I also make notes about lunch treats, desserts, snacks or any other items that I don’t want to forget. Another thing I do is to circle the meal items that need taken out of the freezer in red so I know that they need thawing. It helps me out a bunch to have all of that information in one convenient place all organized and ready to go.

This is your homework. Fill in a calendar, you can use a paper one you print off, an actual hanging wall calendar or one in your phone (with alarms set to check it of course). It doesn't matter, just get you the month of recipes put down, add your prep notes and hang it where you can see it.

On Monday, we’ll make our shopping list. Have pen, paper and recipe cards ready!

Shopping Once A Month Series Posts
Part 1- Creating a Kitchen Binder

Wednesday, January 9, 2013

How To Make Fried Rice

I've linked up this recipe to Little House Livings Old Fashioned Recipe Exchange. There are always several really great recipes linked up there, go take a look for yourself!

DSC_0004

Fried rice is one of the cheapest meals you can make. Add in a little leftover chicken, pork, beef or even shrimp and you have a complete meal. Without the added protein it makes a wonderful side dish. This is how I make it and I know that it isn’t authentic at all, but this is how my family and I have come to like it and how I fix it. Use it as a base to add or subtract items you would want and make it a meal your family will love too!

Fried Rice
  • 9 cups leftover (or cooked in the morning and put in the fridge all day) rice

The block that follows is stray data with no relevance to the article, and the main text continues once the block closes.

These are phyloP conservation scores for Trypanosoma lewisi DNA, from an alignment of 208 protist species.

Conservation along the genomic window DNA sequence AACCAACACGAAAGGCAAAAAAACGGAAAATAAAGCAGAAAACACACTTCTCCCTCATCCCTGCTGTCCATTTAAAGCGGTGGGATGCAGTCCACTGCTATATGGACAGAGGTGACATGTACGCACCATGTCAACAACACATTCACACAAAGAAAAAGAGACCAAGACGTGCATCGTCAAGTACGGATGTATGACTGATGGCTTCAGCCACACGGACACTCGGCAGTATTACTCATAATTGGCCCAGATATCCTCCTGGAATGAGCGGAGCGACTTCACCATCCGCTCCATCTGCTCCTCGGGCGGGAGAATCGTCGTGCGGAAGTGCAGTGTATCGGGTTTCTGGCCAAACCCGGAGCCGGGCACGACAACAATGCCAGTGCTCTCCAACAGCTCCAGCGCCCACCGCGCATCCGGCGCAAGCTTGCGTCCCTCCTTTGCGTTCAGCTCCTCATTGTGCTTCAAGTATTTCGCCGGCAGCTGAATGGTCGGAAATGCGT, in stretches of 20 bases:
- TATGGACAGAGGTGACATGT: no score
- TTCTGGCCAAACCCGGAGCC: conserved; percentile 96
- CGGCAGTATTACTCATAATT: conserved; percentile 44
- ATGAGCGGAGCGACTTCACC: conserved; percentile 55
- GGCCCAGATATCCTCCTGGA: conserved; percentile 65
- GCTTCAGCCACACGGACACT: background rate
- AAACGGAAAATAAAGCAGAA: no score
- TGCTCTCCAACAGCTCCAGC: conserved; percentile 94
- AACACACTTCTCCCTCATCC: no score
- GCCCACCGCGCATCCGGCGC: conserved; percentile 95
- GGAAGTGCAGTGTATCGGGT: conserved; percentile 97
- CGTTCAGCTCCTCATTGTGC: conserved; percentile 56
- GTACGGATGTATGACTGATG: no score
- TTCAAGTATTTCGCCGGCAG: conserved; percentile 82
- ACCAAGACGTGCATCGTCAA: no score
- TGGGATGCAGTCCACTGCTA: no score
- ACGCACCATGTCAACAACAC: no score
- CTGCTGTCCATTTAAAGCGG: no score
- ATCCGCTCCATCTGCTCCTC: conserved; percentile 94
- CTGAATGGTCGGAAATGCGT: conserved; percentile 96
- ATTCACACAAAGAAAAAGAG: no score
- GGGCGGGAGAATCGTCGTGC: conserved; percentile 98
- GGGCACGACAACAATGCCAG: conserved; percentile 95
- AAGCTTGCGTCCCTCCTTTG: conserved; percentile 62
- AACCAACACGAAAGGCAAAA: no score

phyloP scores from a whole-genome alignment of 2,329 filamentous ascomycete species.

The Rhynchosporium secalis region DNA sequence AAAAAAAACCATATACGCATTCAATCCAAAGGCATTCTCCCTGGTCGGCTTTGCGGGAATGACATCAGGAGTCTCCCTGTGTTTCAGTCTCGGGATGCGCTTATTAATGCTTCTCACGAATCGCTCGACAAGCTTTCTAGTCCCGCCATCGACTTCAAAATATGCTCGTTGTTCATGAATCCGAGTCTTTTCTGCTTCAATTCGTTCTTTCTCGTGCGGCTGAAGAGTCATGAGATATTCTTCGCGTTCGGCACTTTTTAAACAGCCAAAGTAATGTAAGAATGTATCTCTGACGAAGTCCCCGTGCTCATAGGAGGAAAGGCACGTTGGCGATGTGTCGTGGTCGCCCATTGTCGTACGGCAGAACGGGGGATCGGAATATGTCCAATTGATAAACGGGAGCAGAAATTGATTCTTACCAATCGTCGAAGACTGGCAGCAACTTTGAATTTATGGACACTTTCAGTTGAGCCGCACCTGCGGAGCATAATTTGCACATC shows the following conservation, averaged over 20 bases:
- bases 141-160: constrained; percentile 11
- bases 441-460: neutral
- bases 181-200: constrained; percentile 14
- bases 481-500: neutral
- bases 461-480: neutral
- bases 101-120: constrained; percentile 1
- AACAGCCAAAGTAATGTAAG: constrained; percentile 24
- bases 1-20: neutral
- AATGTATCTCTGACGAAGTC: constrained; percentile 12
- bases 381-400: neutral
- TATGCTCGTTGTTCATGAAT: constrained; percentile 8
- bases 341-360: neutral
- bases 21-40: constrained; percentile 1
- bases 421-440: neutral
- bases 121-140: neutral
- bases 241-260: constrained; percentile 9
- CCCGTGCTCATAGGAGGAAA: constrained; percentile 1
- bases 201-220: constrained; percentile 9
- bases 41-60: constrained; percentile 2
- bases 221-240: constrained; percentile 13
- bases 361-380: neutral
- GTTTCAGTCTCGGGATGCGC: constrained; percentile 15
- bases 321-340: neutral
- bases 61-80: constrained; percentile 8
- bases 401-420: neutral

• 2 cups frozen peas and carrots
  • 6 eggs
  • 4 green onions, sliced
  • 1 teaspoon garlic powder
  • 1/4 cup oil
  • soy sauce
  • salt and pepper to taste
In a large cast iron skillet, dutch oven or wok, heat your oil over medium heat (medium high if you’re using a wok). Add the veggies and sauté until the veggies are partially cooked through. Beat the eggs with a little salt and pepper and add them to the pan with the veggies. When they are soft scrambled, add in the cooked and cooled rice. Shake some soy sauce over the top and start mixing. Cook until the eggs are completely scrambled and the rice is heated through. Stir in the green onions and cook a couple more minutes, stirring all the time. Serve with more soy sauce if desired.

That’s it! That is all it takes to make up a BIG batch of fried rice. The recipe is easily halved or doubled (for a REALLY big crowd!). I’m curious, how do you make your fried rice??

DSC_0006

Tuesday, January 8, 2013

Cleaning and Uncluttering